. . . that are true for experienced runners tackling new distances, too
Have you ever run with new runners? There’s often an energy around them — excitement, anxiety, fear of being last — and you find yourself assuring them that yes, they can do it, and no, don’t worry about your finish time.
I am joining the Friday Five 2.0 from Fairytales & Fitness and Rachel @ Running on Happy and sharing five things I have told new runners time and time again . . . and had to be reminded of myself as I tackled a new distance.
Don’t worry about your finish time
I’ve lost count of the number of new runners I’ve told this to. I totally get it: you’re scared of being last. Chances are pretty good you won’t be. But if you are? You know what, you have nowhere to go but up. And it’s not the end of the world, either, it’s much better to finish a race than never start at all, or DNS (Did Not Start) as we experienced runners like to say.
Trust your training
Rachel @ Runningonhappy can confirm that I can obsess a bit about the unknown. Luckily I have her in my corner, though, so I don’t have to stress too much about it.
Big goals seem scary; absolutely. A good coach or training plan will break it down into baby steps. What seems super scary in the beginning will eventually seem doable.
You still need to watch your nutrition
One of my goals for the 1812 Challenge was to not gain weight. I didn’t gain a lot, but I’m still at a weight that’s not quite comfortable for me. And it’s not just melting off of me now that those really long long runs are done. I’m not quite sure why.
I thought I did a pretty good job watching what I ate. I’m also pretty sure there was just too many treats and desserts for this vertically challenge body, because, you know, I ran 18 miles.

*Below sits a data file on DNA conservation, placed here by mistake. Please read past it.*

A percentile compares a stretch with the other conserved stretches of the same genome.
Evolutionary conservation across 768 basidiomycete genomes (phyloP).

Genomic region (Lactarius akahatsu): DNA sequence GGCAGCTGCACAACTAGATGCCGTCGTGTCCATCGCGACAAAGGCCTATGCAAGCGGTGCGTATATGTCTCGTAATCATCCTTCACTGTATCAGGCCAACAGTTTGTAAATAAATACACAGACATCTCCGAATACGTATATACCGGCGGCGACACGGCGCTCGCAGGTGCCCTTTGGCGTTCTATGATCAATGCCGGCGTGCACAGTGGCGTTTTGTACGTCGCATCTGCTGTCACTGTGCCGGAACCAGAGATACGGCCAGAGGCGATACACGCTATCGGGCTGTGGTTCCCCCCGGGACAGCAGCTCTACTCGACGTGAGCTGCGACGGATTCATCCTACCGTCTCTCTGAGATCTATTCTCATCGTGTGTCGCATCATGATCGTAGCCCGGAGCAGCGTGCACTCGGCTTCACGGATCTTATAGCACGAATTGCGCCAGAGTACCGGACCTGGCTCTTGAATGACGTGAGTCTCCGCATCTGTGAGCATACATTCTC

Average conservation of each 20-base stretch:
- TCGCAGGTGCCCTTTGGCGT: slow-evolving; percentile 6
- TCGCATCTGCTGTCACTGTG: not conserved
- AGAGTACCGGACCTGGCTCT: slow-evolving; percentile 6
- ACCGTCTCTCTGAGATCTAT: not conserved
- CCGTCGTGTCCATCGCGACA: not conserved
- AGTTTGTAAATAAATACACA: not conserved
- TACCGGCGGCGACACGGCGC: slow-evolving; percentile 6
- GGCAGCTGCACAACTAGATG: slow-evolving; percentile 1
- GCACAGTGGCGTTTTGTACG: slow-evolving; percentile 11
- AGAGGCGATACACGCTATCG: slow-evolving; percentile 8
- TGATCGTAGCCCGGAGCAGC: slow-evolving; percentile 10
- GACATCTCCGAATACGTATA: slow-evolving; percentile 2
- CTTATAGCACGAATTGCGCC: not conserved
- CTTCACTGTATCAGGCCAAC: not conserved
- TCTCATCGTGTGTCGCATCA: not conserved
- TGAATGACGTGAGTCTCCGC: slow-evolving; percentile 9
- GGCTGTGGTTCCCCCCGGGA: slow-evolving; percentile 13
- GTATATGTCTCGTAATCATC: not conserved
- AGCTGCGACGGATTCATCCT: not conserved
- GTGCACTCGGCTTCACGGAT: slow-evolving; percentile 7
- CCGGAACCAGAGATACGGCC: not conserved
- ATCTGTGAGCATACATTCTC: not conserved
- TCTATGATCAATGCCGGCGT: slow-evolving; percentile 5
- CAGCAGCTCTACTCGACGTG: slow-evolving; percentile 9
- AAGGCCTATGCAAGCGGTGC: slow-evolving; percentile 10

Long story short, “if the oven is hot enough the food will burn” is not true. In other words, unless you’re genetically gifted, you’ll still have to watch what you eat. Better nutrition will also mean better running and recovery.
Training is practicing for race day
When I mentored the challenge group this spring, so many runners started peppering us with questions about how to drink, eat for breakfast, and what to wear on race day as the big day approached.
Your training runs are for figuring all those things out, and that’s why runners love to say nothing new on race day — do what you did during your training. If you just ran, just run. If you used run/walk intervals, use them in your race, too. Eat the same breakfast you did before your training runs. Never forget:
Nothing new on race day!
Don’t worry about what is coming up
If you have an entire training plan laid out for your race, some of those runs are probably going to look scary. 15 miles? Ok, that’s just 2 more than a half. But 17?
That is what training is all about. You will get there. Training prepares you for the big day, baby step by baby step. Just like in a race, don’t think about too far down the road. Run the mile you’re in. If you’ve put in the training, trust it.
What would you tell someone running their first race?
What have you relearned as you’ve tackled new distances?
Which of these are most important to you?